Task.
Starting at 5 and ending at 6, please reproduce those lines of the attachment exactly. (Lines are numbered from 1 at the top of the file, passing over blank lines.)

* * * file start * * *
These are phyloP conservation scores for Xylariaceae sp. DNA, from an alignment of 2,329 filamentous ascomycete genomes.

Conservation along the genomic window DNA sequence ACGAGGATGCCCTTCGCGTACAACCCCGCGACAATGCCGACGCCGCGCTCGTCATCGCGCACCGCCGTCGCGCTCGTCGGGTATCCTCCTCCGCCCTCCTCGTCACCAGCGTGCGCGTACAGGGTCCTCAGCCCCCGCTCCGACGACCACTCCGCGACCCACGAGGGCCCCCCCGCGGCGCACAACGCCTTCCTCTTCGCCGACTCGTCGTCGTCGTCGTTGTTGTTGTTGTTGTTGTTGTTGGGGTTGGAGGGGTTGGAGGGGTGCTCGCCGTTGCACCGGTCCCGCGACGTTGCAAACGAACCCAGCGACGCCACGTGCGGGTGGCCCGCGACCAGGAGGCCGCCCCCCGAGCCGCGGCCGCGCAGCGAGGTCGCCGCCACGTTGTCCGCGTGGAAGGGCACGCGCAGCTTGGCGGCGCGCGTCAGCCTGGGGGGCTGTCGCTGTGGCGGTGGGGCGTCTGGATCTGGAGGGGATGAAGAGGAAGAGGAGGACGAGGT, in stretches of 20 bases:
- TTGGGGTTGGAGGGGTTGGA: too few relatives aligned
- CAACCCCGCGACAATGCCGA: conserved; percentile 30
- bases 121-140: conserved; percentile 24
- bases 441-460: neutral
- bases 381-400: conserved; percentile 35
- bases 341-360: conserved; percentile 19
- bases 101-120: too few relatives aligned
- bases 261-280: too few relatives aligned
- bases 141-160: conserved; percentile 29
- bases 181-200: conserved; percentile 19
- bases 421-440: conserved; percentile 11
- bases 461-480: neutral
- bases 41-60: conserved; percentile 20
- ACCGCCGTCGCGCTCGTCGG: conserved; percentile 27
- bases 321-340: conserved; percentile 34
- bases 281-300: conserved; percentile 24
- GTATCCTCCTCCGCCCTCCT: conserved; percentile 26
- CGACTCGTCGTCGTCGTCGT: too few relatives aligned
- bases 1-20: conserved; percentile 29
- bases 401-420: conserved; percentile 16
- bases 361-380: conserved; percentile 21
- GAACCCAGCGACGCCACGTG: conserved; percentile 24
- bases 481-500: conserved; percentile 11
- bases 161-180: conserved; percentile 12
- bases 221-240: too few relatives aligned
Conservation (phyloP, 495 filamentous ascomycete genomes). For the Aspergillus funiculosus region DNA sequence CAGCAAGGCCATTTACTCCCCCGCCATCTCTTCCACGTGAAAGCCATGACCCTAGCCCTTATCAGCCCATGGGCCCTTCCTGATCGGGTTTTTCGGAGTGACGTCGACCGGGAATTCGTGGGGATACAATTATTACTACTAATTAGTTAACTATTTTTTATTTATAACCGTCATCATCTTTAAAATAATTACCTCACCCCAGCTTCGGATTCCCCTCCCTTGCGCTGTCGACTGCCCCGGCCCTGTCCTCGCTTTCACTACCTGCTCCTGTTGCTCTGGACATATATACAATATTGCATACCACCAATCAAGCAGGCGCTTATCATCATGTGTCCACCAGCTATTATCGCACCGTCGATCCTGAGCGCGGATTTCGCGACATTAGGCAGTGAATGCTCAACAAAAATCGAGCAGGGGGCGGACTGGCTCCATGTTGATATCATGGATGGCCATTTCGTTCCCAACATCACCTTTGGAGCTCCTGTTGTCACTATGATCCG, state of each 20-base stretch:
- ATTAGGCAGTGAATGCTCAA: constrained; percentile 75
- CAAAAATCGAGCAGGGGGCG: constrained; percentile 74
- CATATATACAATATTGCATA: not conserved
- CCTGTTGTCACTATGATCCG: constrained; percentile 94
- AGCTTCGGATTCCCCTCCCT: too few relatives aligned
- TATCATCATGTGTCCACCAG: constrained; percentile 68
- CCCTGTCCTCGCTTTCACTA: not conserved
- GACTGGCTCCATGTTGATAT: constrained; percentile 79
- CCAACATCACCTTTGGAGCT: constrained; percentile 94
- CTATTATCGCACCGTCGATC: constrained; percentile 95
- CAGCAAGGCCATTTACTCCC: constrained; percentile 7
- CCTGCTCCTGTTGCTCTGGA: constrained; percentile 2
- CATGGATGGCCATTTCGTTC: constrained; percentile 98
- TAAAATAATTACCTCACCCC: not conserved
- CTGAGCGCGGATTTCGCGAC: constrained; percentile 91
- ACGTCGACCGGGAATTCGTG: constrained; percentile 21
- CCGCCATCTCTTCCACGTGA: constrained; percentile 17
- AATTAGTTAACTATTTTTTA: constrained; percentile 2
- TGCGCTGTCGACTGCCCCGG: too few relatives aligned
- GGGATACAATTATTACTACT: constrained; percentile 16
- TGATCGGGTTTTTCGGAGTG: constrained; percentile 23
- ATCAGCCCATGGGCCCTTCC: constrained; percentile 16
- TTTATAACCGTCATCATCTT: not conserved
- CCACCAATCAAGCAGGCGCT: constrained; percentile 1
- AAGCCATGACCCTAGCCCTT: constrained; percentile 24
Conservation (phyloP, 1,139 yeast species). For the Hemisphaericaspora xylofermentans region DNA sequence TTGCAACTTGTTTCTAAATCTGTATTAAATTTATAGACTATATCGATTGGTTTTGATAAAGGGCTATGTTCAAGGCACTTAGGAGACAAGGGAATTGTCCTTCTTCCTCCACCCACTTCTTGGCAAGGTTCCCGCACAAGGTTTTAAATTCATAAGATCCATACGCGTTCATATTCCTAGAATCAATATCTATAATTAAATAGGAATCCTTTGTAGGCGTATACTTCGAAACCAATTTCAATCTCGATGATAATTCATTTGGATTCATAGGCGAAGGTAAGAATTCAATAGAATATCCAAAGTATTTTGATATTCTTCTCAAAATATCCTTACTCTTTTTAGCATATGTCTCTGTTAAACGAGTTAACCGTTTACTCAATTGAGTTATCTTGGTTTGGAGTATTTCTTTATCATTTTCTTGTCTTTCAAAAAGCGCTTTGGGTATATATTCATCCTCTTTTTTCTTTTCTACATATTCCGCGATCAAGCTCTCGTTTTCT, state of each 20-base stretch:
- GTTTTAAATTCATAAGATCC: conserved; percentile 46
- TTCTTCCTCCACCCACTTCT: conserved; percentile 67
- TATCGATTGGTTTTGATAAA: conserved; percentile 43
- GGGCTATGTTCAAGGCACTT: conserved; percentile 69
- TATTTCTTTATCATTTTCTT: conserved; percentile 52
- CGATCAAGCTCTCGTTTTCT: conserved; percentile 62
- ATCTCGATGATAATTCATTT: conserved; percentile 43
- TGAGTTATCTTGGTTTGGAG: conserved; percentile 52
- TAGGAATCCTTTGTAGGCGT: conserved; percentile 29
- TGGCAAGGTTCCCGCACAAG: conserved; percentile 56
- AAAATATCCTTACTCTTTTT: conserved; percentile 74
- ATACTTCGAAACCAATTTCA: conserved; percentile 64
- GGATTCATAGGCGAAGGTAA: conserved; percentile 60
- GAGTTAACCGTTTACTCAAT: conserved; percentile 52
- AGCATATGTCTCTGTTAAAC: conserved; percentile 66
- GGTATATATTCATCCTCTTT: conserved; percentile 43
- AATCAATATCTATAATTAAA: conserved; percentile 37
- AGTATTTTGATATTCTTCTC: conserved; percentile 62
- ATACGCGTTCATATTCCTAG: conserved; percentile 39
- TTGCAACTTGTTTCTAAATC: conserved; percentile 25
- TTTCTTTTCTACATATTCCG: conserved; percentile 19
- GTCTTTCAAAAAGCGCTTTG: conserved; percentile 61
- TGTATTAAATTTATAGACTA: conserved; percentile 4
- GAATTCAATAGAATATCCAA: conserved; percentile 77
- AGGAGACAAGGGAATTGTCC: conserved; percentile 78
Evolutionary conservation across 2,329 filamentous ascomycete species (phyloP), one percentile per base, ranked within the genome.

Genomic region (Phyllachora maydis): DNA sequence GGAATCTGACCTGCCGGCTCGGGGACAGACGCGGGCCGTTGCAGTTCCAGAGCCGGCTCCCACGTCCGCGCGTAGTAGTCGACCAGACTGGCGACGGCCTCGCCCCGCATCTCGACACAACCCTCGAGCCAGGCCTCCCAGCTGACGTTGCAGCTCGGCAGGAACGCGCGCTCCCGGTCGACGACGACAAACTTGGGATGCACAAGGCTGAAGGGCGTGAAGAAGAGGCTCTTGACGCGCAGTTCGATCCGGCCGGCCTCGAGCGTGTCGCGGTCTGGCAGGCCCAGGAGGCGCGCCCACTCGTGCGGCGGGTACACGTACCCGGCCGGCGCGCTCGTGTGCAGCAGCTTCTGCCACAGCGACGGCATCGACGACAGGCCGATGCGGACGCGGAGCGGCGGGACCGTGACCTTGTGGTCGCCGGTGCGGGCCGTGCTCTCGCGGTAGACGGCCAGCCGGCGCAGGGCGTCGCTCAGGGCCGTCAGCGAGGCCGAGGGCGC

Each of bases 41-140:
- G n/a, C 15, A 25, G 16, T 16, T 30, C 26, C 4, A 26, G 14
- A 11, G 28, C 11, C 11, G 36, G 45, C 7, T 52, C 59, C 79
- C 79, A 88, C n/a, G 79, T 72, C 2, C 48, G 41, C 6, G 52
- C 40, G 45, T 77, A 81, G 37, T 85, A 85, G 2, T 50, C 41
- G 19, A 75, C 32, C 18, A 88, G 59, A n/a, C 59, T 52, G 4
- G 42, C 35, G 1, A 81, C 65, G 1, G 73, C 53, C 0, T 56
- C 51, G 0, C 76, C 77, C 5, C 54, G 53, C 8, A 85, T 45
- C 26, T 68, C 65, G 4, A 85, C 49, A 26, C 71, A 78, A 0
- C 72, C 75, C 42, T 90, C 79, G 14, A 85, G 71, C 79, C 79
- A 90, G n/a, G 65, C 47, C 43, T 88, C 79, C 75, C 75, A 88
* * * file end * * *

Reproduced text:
- bases 121-140: conserved; percentile 24
- bases 441-460: neutral